Virtual and augmented reality are gaining momentum in arts, sciences and business. However, these technologies could be implemented even better in various businesses and operation models in both the public and private sectors. The goal of the Virtual Reality Hubs project is to strengthen the Finnish virtual and augmented reality business environment and bolster Finland’s position as global front-runners of immersive technology development.
In this project, Demos Helsinki collaborates with the Finnish Virtual Reality Association (FIVR) to create space for unique new business models, cooperation and partnerships between small and large businesses as well as boosts the overall quality and sustenance of the local VR and AR startup ecosystem.
Virtual Reality Hubs consists of several month-long mini-projects which unite micro and small VR/AR solution provider startups with medium and large client businesses. Every mini-project has its individual participants, goals and purposes, which are tailored according to the clients needs and wishes. The end result is a test case of immersive technology incorporated into a specific business need: A software prototype or content study for example. Find examples of the mini-projects below.
Virtual Reality Hubs is funded by European Social Fund (Euroopan Sosiaalirahasto), and facilitated and designed by FIVR and Demos Helsinki. It is part of the European Union Social Fund’s Kestävää Kasvua ja työtä 2014–2020 -program.
VR Recycling Game
The vision of Lassila & Tikanoja is to put the circular economy into practice. Together with the Finnish VR startup Avains they created a solution that teaches how to recycle while having fun at the same time.
The aim of this mini-project was to both find both new and fun ways to train recycling and give L&T practical understanding on how VR can be used for teaching and training purposes. “L&T is constantly seeking for new ways to support individuals in recycling. The idea of the game was to simulate and teach recycling” Ville Simola from L&T summarizes the idea.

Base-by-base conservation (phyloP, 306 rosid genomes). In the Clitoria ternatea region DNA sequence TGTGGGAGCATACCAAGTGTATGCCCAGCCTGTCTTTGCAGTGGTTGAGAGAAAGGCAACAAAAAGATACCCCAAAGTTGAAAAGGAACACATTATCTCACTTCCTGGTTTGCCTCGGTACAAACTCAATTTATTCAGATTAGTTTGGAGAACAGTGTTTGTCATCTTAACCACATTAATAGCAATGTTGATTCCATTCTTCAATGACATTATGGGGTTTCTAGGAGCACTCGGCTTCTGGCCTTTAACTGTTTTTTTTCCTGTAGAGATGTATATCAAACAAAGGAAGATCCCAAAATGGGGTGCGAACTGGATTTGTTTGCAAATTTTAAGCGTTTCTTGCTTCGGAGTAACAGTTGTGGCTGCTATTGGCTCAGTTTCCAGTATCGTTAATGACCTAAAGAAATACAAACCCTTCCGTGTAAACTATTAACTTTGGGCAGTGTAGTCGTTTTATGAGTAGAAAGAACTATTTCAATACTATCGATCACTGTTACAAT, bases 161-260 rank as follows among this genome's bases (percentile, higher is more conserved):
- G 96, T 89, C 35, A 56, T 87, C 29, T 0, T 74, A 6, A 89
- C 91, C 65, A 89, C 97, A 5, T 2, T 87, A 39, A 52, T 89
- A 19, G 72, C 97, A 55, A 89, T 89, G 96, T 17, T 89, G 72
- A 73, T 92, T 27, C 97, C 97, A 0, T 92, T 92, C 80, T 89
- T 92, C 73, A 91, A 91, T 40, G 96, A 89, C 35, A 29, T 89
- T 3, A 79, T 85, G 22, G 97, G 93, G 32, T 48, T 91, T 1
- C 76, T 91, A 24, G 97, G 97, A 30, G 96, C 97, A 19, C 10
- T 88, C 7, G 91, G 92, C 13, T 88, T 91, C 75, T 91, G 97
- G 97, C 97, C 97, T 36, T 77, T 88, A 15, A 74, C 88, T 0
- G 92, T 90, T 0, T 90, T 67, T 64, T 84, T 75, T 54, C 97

The mini-project consisted of three phases: ideation, development and sharing the results. Demos Helsinki and FIVR supported L&T in defining the problem they wanted to solve by using VR. FIVR used it’s connections in finding the right VR developer, Avains, and coordinated the collaboration between Avains and L&T. The result were presented to the staff at L&T and the VR Recycling Game has been used for marketing and promotion purposes.
Time Machine 2.0
XR startup Teatime Research took upon them the task of enhancing the immersive Time Machine space at Helsinki City Museum. The result was an interactive installation prototype executed with an IR camera and projectors, where users can physically navigate across time periods of chronologically layered panoramic images.
Helsinki City Museum’s Time Machine is, since 2016, an ongoing room installation, which brings museum visitors in touch with Helsinki environments from different time periods with immersive media such as VR headsets and wall projections. The aim of Time Machine 2.0 was to design an interactive projection prototype, which creatively utilizes panoramic cityscapes of Finnish photography pioneer Signe Brander and engages people to actively participate in discovering the history of their lived environments through immersive technology solutions.